In 2015, the House of Representatives approved House Bill No. 5060 requiring all Filipinos to be issued a national identification card. This covers Filipinos in the country and those residing abroad. It shall serve as the main identification of Filipinos and will be required for all government transactions such as applications for driver’s license and passports, SSS and GSIS claims, use of Philhealth privileges, and applying for a clearance from the National Bureau of Investigation and the Philippine National Police.
The bill has yet to be decided on by the Senate.
Currently, the general requirement for public and commercial transactions is for an individual to present at least two government-issued ID cards to validate his identity. It would be easy for a Pinoy to simply present an SSS, GSIS, Philhealth, Driver’s License, Voter’s ID, Senior Citizen ID, or a Professional Regulation Commission ID if his livelihood, profession, or age has qualified him to own any of these. Otherwise, a Postal ID or a Passport would also be required. Seldom though that a person has at least two of any of the above IDs.
The need to have a national identification paved the way for the Unified Multi-Purpose ID Card (UMID) issued to SSS, GSIS, Philhealth, and Pag-IBIG members. The UMID, however, discriminates against citizens who have not sought membership from any of the mentioned agencies, decreasing its merit as a national ID. It leaves out the self-employed, unemployed, minors, and Pinoy workers abroad.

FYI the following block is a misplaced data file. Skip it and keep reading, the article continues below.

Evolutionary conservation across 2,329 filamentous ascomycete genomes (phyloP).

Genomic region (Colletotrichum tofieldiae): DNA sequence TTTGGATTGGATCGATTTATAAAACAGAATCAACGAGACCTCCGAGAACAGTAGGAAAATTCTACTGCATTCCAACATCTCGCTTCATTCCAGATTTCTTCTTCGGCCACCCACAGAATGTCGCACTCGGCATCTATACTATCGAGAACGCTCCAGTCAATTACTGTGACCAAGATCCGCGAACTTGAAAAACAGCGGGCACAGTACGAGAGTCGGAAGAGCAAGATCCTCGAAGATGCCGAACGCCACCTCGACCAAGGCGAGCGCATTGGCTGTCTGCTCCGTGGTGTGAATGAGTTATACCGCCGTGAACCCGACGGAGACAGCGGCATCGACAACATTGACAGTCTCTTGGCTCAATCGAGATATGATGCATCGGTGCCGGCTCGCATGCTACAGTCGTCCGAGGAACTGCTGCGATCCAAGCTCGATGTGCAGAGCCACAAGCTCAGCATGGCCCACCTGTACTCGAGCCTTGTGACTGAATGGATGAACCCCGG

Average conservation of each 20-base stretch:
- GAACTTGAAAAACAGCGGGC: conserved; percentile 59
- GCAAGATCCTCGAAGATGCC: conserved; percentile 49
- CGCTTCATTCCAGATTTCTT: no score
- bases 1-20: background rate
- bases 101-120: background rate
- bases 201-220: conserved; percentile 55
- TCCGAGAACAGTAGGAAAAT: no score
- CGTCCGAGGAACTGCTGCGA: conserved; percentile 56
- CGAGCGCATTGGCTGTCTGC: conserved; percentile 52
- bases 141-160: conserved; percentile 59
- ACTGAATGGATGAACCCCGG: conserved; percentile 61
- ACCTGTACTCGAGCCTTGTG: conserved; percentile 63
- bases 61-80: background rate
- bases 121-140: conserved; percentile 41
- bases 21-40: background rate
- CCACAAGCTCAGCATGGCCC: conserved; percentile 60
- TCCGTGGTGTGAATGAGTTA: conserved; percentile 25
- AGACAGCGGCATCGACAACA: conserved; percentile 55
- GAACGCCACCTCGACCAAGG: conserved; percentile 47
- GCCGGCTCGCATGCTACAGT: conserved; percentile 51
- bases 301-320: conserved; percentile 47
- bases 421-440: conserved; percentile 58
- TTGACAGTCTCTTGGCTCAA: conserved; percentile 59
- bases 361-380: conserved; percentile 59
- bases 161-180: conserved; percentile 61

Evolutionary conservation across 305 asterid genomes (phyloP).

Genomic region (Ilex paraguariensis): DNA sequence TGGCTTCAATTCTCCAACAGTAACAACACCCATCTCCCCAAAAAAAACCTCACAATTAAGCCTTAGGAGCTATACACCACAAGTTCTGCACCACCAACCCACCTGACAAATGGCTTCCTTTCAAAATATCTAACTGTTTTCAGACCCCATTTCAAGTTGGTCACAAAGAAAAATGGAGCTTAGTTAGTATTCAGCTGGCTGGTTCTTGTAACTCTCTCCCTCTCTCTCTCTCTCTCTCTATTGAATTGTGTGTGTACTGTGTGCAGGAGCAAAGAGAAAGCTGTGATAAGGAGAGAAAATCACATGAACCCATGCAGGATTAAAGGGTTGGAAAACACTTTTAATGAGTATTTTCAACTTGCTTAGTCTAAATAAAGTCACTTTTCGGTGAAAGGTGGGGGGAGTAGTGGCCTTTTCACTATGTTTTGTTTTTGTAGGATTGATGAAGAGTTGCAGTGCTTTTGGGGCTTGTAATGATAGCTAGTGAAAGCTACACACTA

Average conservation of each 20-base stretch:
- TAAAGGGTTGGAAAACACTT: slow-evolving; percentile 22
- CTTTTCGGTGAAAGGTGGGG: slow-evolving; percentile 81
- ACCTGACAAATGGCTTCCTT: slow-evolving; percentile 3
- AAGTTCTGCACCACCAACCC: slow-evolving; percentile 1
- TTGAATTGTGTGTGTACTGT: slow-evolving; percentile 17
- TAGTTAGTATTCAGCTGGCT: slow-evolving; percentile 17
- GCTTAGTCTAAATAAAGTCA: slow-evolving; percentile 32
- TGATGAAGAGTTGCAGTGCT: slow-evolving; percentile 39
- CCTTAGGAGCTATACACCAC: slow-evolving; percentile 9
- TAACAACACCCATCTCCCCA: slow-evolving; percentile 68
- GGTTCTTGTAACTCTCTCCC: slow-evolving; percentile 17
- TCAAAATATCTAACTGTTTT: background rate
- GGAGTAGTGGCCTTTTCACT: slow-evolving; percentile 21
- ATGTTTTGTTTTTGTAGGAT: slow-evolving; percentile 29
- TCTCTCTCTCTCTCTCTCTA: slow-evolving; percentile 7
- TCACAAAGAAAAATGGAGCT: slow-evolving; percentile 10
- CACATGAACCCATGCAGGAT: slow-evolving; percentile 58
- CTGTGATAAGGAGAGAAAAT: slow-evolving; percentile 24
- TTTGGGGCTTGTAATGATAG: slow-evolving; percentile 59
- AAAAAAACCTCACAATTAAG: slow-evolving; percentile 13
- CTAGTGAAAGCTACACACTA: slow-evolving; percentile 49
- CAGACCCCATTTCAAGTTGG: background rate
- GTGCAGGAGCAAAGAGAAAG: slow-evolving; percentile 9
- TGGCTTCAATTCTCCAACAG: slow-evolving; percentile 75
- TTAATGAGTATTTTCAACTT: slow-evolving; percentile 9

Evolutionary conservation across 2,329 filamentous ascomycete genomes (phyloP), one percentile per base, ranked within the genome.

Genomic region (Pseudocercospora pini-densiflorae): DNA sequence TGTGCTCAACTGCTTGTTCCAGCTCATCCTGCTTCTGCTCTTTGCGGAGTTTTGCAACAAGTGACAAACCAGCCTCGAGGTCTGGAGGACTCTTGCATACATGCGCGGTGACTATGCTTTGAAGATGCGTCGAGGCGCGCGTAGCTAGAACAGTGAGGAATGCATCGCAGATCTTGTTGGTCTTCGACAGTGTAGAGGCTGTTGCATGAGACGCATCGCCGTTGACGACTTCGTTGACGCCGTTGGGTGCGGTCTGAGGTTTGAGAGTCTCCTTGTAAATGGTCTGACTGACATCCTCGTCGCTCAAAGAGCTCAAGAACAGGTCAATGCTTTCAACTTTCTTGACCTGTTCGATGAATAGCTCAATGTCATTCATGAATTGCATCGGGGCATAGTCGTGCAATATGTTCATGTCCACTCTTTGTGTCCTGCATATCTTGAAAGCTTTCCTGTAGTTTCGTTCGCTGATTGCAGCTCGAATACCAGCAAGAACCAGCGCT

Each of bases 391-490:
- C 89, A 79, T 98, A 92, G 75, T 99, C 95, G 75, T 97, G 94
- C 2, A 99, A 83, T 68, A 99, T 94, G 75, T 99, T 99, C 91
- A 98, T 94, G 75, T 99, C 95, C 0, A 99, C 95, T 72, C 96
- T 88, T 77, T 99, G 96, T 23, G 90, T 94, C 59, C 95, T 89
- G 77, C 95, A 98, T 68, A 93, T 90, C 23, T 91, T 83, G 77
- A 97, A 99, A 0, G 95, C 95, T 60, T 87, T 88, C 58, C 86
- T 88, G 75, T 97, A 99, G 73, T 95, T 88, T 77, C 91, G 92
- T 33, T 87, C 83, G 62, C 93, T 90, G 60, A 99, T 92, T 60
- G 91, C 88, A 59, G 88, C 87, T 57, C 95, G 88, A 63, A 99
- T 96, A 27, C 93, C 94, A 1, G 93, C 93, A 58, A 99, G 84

The national ID covers all citizens of the Philippines, regardless of their geographical location, employment status, skills, and age. An individual’s national ID may be replaced only when:
- A child reaches the legal age of 18 years old;
- A woman who got married and wishes to adopt her husband’s last name as her own;
- A woman who has been granted annulment from her marriage and wishes to revert to her maiden last name;
- In case of loss or destruction.
It shall be made of tamper-proof and printed on security material and will be valid for life.
Some groups contested the national ID system as it is vulnerable to security issues such as violation of privacy and identity theft. In order to address these concerns that threatened to nip the proposal in the bud, the bill included sanctions for imminent abuse of the system.
The entire nation is waiting for the Senate’s final decision on the proposal. Meanwhile, let us hold on to our government-issued ID card/s, making sure that these are updated and valid all the time.
Do you agree that we, as a nation, must have a National ID System? Tell us what you think!